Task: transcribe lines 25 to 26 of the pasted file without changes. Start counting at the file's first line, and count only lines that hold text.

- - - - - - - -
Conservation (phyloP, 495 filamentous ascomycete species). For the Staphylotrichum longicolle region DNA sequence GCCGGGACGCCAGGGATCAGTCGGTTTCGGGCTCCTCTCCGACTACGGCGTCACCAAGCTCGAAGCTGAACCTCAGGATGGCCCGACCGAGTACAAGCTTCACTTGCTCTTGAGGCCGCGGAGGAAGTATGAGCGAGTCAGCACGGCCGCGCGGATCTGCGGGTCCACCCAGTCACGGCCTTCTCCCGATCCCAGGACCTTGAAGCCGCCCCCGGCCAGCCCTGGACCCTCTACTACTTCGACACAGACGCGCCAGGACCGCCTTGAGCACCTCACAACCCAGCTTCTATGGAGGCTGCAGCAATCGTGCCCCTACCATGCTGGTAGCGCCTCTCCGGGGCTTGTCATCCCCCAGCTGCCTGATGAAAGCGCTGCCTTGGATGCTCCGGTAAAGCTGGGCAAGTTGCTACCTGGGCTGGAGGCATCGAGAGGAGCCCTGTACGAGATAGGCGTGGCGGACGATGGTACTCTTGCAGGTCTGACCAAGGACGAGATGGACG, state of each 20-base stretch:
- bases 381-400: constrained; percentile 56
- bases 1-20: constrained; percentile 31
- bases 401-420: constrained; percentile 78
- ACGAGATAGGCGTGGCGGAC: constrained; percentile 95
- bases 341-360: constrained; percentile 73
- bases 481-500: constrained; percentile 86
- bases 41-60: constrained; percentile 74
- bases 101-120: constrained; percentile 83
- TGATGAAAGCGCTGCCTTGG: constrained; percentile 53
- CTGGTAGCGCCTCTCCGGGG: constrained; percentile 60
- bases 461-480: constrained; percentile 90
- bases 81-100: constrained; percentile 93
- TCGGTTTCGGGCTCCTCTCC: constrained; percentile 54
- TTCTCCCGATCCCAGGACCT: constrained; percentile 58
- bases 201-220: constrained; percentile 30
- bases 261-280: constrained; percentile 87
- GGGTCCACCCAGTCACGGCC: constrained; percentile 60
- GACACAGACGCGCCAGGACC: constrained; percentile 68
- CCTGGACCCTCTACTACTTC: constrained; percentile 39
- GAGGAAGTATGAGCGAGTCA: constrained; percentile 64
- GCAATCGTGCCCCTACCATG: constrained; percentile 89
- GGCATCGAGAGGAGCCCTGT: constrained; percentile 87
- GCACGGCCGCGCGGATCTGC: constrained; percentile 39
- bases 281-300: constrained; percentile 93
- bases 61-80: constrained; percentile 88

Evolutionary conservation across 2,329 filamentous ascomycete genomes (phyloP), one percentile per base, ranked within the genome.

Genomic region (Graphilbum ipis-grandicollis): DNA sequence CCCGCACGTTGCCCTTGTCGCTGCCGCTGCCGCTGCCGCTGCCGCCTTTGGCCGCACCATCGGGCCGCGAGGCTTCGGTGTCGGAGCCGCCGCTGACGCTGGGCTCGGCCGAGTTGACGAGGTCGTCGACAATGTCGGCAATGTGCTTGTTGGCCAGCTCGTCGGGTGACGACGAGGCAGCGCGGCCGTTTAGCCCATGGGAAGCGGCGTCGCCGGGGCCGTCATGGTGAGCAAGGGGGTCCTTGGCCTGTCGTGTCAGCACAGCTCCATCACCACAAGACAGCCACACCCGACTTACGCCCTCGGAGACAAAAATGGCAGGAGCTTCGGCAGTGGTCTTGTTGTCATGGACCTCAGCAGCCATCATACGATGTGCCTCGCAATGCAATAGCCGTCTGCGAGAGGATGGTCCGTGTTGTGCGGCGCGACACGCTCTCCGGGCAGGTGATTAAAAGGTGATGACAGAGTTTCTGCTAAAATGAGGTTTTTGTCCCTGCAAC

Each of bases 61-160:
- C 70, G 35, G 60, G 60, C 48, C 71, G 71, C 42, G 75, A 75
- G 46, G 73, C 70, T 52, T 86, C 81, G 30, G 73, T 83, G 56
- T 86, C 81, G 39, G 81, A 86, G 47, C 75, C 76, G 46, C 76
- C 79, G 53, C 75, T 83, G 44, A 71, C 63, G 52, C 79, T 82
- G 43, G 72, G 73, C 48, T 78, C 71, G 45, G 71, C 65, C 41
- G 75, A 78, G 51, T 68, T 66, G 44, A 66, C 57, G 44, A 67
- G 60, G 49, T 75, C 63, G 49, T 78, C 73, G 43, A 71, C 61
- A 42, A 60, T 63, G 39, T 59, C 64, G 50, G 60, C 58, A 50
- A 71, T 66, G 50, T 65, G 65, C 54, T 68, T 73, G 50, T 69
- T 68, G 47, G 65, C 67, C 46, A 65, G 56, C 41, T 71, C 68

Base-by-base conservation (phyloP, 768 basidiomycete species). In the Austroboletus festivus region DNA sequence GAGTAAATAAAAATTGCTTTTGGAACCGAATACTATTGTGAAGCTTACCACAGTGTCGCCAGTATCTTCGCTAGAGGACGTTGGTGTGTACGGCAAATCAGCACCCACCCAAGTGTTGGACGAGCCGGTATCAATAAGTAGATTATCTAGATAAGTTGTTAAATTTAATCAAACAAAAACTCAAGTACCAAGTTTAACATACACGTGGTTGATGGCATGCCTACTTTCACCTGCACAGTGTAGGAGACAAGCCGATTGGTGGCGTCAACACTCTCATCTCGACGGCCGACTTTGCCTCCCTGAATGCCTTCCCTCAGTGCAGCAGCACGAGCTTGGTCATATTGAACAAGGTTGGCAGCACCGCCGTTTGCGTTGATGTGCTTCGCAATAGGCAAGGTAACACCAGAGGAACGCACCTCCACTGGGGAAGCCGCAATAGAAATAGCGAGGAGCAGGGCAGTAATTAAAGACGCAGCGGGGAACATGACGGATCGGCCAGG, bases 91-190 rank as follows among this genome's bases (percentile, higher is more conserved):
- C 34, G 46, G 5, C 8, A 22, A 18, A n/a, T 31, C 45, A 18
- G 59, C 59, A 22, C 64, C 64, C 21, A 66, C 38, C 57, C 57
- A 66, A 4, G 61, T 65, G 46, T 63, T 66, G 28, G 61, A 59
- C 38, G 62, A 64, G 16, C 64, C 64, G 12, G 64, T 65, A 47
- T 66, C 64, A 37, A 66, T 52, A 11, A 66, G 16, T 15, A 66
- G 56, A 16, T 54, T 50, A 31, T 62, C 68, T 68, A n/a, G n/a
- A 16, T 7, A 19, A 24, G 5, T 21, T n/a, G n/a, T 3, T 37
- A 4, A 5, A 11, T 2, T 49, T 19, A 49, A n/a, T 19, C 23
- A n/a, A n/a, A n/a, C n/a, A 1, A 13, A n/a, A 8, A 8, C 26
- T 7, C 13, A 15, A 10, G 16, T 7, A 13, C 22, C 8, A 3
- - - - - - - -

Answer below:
- bases 281-300: constrained; percentile 93
- bases 61-80: constrained; percentile 88